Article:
While the complexity of the plant metabolic network is an obstacle to predictive modeling, it is also a fundamental characteristic of plant metabolism and it would be unrealistic to imagine that it can be ignored. An analysis of the metabolic network in Escherichia coli suggests that increased complexity is a desirable property for cells exposed to uncontrollable external conditions, conferring robustness and the ability to function at near optimal rates over a range of physiological conditions (Stelling et al., 2002). This fundamental property of complex systems undermines the central objective of attempting to manipulate the performance of the network through genetic engineering, and it emphasizes the importance of establishing as complete a description of the network as possible. Fortunately, annotation of the Arabidopsis and other plant genomes should provide a complete inventory of the catalytic components of various plant metabolic networks in due course, and while this will not lead to the immediate clarification of the complex relationships that determine the way in which the enzymes function in such networks, it will at least define the scale of the problem.
Assuming that the enzymes and their locations can be identified, there is still much that needs to be determined to define the metabolic network at a level that is suitable for predictive modeling of fluxes. In particular, as well as defining the levels of the enzymes and their substrates, it is also necessary to identify all the regulatory mechanisms that operate in the network. At one level, this requires the characterization of all the molecular crosstalk that allows the components of the system to influence enzyme activity through effector-binding interactions; and at a higher level, and particularly in a system that will generally not be maintained in a steady state, it is also necessary to define the relationship between gene expression and the performance of the network, for example, to include the effects of circadian rhythms, light–dark transitions, and developmental triggers on enzyme levels. Clearly, the information required to define a metabolic network at this level of precision is not available for the cells of an organism as complicated as a higher plant, and indeed it is arguable that the emerging discipline of systems biology is unlikely to provide it, since the methodological focus is analytical, concentrating on genome-scale datasets for transcripts, proteins, and metabolites rather than mechanistic (Sweetlove et al., 2003). It is also interesting to note that transcriptomic and proteomic analysis of simpler systems has not revealed direct quantitative correlations with metabolic fluxes (Oh and Liao, 2000; Oh et al>., 2002; ter Kuile and Westerhoff, 2001), demonstrating that high-throughput methods are not yet able to provide an effective alternative to the detailed kinetic and regulatory characterization of a metabolic network if the aim is predictive metabolic engineering.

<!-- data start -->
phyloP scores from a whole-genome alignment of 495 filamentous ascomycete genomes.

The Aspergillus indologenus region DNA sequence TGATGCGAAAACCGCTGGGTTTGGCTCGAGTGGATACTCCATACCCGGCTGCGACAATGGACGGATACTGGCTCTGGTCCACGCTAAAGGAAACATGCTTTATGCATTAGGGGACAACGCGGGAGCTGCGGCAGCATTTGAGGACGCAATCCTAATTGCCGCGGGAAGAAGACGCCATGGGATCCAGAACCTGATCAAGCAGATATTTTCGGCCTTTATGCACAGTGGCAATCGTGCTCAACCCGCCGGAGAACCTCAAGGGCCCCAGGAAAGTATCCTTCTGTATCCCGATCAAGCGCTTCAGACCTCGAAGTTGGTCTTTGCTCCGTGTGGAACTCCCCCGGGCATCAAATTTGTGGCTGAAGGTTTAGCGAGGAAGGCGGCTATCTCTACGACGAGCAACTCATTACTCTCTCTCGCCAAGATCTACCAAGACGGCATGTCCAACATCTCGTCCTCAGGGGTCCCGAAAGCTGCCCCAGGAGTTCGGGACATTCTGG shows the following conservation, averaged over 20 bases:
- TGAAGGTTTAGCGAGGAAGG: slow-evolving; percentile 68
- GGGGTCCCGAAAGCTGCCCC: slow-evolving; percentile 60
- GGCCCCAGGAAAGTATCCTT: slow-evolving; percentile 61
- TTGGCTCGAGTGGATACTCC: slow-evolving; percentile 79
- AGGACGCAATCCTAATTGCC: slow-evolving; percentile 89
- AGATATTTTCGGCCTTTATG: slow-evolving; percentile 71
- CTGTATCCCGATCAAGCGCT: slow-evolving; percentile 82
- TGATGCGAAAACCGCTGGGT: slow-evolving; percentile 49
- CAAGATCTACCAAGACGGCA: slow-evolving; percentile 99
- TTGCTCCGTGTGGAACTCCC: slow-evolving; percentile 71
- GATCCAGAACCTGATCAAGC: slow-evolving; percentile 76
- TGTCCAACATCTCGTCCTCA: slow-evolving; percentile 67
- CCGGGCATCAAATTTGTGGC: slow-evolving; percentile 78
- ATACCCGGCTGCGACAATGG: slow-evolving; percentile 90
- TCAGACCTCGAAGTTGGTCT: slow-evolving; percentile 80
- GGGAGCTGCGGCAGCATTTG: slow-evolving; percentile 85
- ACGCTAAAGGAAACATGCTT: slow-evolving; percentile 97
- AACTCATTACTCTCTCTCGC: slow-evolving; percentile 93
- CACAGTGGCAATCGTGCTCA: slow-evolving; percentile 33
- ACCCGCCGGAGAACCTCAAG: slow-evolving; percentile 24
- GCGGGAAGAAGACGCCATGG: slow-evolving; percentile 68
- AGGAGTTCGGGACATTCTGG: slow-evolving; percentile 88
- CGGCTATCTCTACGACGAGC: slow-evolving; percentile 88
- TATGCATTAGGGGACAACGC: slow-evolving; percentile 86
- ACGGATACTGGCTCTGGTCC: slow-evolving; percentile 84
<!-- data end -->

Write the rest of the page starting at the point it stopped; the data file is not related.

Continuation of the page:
While this section has emphasized the importance and difficulty of defining a complete plant metabolic network, the analysis of even an incompletely specified metabolic network can be informative. For example, genome-scale models of metabolism have been developed that allow reliable predictions of the growth potential of mutant phenotypes in E. coli, even though the analysis is based on genome annotation that is only 60–70% complete (Edwards and Palsson, 2000a; Edwards et al., 2001; Price et al., 2003). Similarly, a metabolic flux analysis of the principal pathways of carbon metabolism in Corynebacterium glutamicum was sufficiently detailed to identify a substantial diversion of resources into a cyclic flux involving the anaplerotic pathways (Petersenet al., 2000). This observation provided the basis for a rational manipulation of the system and indeed the production of a strain lacking phosphoenolpyruvate (PEP) carboxykinase had the desired effect of decreasing metabolic cycling and increasing lysine production (Petersen et al., 2001). Thus, while it is always possible that an incomplete metabolic model lacks the key feature that determines a relevant property of the system, worthwhile predictions of metabolic performance can often be made with such models. Moreover, even incorrect predictions are useful because they may suggest ways in which the model can be improved.
© 2018 Biocyclopedia | All rights reserved.